Socio-economic factors associated with increased neonatal mortality: A mixed-method study of Bangladesh and 20 other developing countries based on demographic and health survey data
Category:- Journal; Year:- 2021
Discipline:- Statistics Discipline
School:- Science, Engineering & Technology School
Neonatal mortality is a significant pointer of a country’s level of socio-economic development and
quality of life. The neonatal mortality rate reduction is an important goal of Sustainable Development Goals
(SDGs) as it is decreasing slowly but surely compare to under-five mortality in developing countries. This study
desired to determine the prevalence of neonatal mortality and its associated risk factors in developing countries.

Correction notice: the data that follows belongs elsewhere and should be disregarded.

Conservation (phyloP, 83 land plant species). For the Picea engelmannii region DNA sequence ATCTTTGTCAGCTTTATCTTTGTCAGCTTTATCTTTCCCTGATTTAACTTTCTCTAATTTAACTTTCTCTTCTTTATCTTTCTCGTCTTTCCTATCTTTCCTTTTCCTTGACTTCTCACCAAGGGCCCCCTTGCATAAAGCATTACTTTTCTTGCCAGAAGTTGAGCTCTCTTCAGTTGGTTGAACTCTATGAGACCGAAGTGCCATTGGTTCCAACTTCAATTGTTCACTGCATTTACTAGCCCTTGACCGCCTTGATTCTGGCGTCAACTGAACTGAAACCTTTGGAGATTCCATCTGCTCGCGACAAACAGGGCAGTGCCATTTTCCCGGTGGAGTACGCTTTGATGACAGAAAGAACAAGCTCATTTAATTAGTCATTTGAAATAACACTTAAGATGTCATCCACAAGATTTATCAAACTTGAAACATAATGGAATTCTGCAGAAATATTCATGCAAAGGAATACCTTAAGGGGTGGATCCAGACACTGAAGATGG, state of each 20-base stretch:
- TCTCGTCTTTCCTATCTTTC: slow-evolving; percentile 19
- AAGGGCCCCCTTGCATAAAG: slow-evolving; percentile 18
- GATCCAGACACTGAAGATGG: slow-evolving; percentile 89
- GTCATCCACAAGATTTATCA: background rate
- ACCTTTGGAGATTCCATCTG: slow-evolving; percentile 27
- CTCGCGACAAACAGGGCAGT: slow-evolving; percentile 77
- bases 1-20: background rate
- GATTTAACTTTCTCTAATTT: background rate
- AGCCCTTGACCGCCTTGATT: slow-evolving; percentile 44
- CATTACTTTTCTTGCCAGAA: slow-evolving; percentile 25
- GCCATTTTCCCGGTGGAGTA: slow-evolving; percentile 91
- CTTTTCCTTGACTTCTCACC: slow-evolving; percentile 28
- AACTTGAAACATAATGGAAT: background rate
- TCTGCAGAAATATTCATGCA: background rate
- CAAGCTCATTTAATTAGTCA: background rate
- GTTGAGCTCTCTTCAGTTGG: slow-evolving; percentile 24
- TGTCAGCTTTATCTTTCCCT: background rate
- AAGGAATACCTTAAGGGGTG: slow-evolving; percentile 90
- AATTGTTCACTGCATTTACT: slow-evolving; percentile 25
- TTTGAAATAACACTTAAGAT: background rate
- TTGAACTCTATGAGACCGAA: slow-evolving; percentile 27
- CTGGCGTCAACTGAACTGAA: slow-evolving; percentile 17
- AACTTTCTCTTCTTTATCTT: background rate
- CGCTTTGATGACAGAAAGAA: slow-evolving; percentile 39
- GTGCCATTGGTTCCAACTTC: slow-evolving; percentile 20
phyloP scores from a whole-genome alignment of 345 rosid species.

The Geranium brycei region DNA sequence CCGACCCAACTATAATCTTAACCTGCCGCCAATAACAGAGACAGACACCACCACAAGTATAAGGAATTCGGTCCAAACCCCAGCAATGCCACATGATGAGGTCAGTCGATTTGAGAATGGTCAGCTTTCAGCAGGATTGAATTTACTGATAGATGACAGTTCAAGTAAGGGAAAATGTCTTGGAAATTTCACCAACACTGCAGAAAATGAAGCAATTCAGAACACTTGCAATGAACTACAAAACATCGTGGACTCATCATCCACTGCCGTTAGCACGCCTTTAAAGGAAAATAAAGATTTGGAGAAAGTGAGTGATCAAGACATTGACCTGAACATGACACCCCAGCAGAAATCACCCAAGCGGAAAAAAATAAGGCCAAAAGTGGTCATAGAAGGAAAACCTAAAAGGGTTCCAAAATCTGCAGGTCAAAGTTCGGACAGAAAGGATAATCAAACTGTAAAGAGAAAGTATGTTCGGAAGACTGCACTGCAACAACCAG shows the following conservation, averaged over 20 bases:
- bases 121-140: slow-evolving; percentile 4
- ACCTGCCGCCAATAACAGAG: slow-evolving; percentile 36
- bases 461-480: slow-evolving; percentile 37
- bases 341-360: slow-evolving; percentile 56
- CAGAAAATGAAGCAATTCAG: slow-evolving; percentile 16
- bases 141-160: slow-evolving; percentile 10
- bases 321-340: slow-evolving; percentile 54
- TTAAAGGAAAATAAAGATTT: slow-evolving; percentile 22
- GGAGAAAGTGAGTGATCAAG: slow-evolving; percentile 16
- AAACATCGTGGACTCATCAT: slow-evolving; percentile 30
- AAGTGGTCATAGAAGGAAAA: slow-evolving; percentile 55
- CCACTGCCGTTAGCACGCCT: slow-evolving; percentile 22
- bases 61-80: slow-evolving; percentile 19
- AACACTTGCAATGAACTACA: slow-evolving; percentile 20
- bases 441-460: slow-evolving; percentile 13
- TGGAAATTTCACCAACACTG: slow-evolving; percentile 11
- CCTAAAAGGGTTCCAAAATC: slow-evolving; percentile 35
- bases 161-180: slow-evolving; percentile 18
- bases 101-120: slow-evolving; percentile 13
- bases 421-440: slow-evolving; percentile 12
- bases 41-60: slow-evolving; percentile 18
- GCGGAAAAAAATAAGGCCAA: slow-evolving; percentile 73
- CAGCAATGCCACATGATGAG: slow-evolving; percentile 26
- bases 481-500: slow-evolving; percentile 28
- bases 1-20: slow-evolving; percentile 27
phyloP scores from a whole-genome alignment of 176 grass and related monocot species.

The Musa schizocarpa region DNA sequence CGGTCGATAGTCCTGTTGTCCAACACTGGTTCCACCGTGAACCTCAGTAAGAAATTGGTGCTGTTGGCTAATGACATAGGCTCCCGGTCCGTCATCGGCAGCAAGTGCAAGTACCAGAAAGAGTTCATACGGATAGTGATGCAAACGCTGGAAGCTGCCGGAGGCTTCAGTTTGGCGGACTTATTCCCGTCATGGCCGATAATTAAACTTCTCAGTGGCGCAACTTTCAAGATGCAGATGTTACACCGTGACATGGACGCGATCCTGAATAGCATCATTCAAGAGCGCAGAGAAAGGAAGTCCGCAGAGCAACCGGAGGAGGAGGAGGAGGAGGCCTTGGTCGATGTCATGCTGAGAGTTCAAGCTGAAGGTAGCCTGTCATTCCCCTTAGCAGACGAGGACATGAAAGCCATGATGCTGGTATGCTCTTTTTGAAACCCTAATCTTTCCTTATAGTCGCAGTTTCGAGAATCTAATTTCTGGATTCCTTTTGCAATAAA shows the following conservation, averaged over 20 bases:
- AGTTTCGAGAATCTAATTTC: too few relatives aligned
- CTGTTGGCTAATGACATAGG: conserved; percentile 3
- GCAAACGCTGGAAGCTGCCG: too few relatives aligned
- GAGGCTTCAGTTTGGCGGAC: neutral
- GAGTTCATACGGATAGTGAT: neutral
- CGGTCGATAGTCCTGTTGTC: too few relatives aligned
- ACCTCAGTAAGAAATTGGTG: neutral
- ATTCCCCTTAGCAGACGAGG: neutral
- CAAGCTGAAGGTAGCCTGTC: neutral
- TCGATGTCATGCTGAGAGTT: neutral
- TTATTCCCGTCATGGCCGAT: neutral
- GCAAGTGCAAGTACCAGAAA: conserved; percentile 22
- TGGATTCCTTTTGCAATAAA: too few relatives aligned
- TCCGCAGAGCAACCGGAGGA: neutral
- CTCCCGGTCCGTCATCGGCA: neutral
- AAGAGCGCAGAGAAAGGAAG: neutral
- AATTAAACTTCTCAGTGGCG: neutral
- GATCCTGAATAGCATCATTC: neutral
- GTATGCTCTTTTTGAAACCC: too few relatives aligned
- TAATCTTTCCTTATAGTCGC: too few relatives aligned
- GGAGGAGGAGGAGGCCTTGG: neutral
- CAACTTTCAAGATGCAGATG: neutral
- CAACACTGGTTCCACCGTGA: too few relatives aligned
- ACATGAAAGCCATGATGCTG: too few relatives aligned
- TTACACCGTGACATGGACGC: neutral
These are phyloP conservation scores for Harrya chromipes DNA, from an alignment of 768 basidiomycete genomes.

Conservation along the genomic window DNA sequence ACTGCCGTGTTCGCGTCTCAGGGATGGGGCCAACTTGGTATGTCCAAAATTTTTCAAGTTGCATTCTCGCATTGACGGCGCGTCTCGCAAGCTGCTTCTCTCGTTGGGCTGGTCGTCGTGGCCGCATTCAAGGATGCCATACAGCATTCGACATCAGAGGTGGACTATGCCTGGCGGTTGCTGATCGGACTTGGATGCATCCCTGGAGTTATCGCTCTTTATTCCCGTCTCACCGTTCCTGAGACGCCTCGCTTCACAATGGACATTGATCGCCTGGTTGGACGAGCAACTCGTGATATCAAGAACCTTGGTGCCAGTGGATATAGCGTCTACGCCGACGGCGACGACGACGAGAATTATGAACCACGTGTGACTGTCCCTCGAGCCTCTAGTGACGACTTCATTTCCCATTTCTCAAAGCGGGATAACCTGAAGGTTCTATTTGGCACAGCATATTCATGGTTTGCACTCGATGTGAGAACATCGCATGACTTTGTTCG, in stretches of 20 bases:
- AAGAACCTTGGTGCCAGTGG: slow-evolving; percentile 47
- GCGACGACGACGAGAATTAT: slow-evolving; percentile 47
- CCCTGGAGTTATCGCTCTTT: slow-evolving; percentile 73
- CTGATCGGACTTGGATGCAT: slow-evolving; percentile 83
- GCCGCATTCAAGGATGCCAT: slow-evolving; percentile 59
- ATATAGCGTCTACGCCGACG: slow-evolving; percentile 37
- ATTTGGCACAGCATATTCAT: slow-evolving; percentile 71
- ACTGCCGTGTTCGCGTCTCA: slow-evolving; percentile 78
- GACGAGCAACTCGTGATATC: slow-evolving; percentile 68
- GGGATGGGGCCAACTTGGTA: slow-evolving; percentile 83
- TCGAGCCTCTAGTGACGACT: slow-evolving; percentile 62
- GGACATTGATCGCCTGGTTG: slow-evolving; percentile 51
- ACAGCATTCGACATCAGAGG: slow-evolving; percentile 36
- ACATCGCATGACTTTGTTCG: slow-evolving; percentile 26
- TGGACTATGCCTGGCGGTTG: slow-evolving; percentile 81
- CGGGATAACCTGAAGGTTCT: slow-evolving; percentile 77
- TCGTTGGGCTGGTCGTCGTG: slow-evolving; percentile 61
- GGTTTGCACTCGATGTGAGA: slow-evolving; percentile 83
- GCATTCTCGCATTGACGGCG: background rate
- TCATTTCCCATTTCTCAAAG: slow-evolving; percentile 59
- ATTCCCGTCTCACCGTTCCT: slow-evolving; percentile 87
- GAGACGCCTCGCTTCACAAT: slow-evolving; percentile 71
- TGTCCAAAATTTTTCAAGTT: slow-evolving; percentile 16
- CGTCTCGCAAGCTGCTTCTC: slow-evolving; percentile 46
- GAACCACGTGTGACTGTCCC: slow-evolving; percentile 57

Methods: This study used the latest DHS data of 21 different developing countries, including Bangladesh. Logistic
regression model and Meta –Analysis techniques were used in this study.
Results: A logistic regression model reveals that, for Bangladesh mother’s higher-level education (OR: 0.591; CI:
0.401–0.872)and father’s higher-level education (OR: 0.352; CI: 0.135–0.915), better wealth status (OR: 0.467;
CI: 0.275–0.795), being 2nd born and above order neonate (OR: 0.329; CI: 0.216–0.501), above 19 years for
delivery (OR: 0.51; CI: 0.341–0.763), being female neonate (OR: 0.352; CI: 0.253–0.49), ANC visit, (OR: 0.206;
CI: 0.144–0.296), media access (OR: 0.590; CI: 0.391–0.891) were statistically significant predictors of lowering
neonatal death. While being twin birth (OR: 8.815; CI: 4.057–19.153) is revealed as a risk factor of neonatal
mortality. These results were justified by meta-analyses for the developing countries as well.
Conclusion: In this study, mother’s and father’s lower education level, poor wealth status, being 1st born neonate,
early maternal age, being male neonate, being twin birth, having no ANC visit, no media access was found to be
statistically significant influencing factors of neonatal death in developing countries.